Living in a borderless world would mean living in a richer, safer, open, and peaceful world where it will be easier for individuals to move to pursue happiness and ambitions.

None of us can choose our place of birth, but we should be as free as possible to find our place of living.

Some people in the world, through no fault of their own, are born in an economic desert, or they’re born in a place where there’s a civil war going on. We have imprisoned them building walls, barriers, and sending people with machine guns and saying, ‘You can’t move.’

The idea of a borderless world is very ancient. Among others, in 1990 Japanese thinker Kenichi Ohmae made waves worldwide with his book, The Borderless World.

Two-time Pulitzer-winning journalist Paul Salopek set out on a marathon project,‘ Out of Eden Walk’ with National Geographic in 2013, retracing paths of the first humans who migrated on foot from Africa to the tip of South America.

Salopek’s transcontinental foot journey covered 20,000 miles, starting from Ethiopia in Africa, across the Middle East, and through Asia, via Alaska and down the western edge of the Americas to the southern tip of Chile.

He has walked through over 18 countries including Djibouti, Saudi Arabia, Palestine, Israel, Cyprus, Georgia, Kazakhstan, Afghanistan, Pakistan, and India and he finds people to be the same.

“I don’t see color or language any more. Whether it is a Bedouin nomad in Saudi Arabia, a photojournalist from Turkey or a brilliant scientist in Georgia, they all pretty much talk about the same things — family, jobs, governments, climate change, about what they have or don’t have. Complaints are the same; so are their hopes.”

We are living in a borderless world, and we do not want to change that. “The world is flat”, wrote Thomas Friedman in 2001.

We want the gas for our heating from Russia or Algeria and we want to fly to Hong Kong for Christmas.

We want Africa’s resources, such as diamonds for our luxurious jewelry, and chia seeds from Latin America for the vegan lifestyle of European hipsters, while cheap electronics come from China for the not so wealthy.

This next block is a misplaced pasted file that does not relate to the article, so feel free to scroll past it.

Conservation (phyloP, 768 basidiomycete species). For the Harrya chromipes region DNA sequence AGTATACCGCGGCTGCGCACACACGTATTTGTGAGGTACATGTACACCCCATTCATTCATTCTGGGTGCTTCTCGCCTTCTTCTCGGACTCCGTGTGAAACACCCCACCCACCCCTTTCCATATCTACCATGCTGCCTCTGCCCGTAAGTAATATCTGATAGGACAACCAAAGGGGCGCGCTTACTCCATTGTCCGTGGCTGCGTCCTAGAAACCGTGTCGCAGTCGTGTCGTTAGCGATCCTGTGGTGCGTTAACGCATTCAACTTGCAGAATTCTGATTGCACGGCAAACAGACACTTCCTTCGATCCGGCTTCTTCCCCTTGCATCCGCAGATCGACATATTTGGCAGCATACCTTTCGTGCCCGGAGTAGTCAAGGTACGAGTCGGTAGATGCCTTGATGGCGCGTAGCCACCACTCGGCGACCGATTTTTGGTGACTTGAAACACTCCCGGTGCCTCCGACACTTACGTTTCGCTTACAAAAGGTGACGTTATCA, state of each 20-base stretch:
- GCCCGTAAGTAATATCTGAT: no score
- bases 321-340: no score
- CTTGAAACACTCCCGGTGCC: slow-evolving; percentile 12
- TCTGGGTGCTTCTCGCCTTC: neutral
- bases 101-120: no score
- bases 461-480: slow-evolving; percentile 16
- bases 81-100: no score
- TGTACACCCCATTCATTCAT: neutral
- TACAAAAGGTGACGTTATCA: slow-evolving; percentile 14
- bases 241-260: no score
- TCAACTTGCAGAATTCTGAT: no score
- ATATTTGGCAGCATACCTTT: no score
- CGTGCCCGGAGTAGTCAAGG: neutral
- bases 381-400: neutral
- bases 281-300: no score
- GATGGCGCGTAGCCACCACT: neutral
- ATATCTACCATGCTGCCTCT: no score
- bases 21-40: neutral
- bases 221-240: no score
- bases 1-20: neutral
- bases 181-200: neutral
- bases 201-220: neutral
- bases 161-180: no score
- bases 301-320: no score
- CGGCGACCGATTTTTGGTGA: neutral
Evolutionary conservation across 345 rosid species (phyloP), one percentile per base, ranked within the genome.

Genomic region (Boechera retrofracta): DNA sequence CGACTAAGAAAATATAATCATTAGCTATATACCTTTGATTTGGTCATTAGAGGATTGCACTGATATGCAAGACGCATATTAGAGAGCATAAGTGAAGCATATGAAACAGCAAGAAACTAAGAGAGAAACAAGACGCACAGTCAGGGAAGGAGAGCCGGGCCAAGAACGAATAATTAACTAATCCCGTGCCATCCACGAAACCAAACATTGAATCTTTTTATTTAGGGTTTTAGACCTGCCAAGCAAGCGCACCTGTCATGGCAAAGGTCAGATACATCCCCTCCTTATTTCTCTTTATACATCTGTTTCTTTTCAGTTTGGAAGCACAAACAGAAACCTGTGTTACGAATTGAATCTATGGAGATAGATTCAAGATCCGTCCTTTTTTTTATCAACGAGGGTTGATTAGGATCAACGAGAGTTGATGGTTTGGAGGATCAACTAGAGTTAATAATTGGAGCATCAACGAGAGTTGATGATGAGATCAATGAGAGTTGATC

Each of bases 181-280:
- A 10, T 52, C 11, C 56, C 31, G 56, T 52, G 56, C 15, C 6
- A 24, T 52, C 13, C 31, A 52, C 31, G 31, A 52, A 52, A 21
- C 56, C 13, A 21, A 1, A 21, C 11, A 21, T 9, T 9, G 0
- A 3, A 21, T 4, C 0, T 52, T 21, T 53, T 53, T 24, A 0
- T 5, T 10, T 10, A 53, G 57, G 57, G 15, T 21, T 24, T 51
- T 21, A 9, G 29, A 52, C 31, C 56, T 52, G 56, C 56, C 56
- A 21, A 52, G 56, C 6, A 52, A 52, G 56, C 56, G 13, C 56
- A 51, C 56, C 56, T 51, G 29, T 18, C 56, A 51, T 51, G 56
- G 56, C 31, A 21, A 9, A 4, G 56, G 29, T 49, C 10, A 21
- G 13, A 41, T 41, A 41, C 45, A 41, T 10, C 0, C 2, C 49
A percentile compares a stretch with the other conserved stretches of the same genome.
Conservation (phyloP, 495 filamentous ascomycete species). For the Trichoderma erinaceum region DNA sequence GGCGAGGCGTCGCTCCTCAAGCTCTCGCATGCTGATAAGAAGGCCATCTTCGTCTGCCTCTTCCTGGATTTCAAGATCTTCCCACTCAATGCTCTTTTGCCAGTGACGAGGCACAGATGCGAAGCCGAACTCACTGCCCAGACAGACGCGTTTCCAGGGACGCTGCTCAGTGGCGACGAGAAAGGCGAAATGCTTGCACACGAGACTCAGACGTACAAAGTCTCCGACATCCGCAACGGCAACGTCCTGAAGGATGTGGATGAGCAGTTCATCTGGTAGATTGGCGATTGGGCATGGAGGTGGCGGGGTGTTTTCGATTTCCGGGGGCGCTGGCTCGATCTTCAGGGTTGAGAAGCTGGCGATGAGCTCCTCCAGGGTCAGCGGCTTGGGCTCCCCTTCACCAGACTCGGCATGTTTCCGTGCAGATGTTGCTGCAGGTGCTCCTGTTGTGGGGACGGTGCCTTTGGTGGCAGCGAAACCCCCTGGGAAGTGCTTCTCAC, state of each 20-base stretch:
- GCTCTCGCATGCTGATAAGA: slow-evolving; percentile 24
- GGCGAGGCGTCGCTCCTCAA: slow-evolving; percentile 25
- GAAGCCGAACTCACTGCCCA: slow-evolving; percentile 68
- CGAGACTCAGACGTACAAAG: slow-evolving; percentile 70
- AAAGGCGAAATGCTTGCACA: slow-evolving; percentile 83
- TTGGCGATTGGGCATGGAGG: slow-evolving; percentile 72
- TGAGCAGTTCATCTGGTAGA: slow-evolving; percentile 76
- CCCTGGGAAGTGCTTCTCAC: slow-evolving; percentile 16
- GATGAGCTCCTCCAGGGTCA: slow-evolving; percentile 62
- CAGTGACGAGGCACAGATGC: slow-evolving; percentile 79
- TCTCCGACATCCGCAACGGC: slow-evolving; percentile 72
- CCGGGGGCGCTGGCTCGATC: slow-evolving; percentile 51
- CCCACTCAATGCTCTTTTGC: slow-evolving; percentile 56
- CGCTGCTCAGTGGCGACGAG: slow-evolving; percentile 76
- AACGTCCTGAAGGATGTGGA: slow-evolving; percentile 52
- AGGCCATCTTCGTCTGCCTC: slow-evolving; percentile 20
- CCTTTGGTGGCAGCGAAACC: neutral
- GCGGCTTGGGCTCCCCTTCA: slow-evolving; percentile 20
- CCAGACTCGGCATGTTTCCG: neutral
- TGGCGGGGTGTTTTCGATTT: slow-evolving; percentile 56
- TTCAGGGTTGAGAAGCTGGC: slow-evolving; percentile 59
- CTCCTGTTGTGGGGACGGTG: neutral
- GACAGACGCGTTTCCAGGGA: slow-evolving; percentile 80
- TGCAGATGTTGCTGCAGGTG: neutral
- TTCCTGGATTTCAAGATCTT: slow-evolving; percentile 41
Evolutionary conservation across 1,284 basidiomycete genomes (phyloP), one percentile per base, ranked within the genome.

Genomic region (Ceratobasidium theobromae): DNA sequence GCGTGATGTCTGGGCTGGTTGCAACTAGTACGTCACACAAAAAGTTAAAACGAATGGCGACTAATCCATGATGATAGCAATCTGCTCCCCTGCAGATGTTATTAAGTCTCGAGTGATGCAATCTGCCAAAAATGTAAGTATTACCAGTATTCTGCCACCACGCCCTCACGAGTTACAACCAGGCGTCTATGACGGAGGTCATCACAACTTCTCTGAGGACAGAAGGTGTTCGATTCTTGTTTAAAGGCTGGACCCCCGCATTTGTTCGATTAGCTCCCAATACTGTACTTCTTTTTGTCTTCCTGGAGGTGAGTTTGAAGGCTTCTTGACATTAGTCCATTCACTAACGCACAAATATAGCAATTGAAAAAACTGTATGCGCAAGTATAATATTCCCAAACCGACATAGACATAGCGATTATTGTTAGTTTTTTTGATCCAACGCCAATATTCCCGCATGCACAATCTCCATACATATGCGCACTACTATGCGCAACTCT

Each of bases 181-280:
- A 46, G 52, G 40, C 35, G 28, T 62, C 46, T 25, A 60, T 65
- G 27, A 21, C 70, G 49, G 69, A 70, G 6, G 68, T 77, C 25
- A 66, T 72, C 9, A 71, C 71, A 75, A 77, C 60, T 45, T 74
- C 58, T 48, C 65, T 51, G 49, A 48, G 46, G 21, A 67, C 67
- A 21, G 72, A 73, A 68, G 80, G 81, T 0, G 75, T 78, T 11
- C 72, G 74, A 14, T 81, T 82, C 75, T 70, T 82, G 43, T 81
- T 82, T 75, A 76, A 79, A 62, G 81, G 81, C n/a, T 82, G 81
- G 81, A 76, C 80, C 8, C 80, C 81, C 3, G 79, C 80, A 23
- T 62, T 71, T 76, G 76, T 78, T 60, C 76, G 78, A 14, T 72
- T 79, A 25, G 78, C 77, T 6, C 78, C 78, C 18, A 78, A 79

We want our borders open for trade, but not for people.

We call for a regime of complete freedom of migration worldwide, with rare exceptions for preventing terrorism or the spread of contagious disease.

Borders would exist in such a world, but as jurisdictional boundaries rather than as barriers to human movement.

Thomas Friedman, the writer of the book ‘The World is Flat‘ created an alternative theory ‘Dell Theory of Conflict Prevention’ or the ‘Dell Theory’.

As per this theory: No two countries that are both parts of a major global supply chain, like Dell’s, will ever fight a war against each other as long as they are both parts of the same global supply chain.

We also have an extensive list of worldwide organizations working around the globe beyond borders.

The United Nations (UN) is an intergovernmental organization that aims to maintain international peace and security, develop friendly relations among nations, achieve international cooperation, and be a center for harmonizing the actions of nations.

This organization is the largest, most familiar, most represented, and most powerful intergovernmental organization in the world.

It represents 193 countries in the world.

Thus it would not be wrong to say that we are already moving towards a borderless world through these intergovernmental organizations.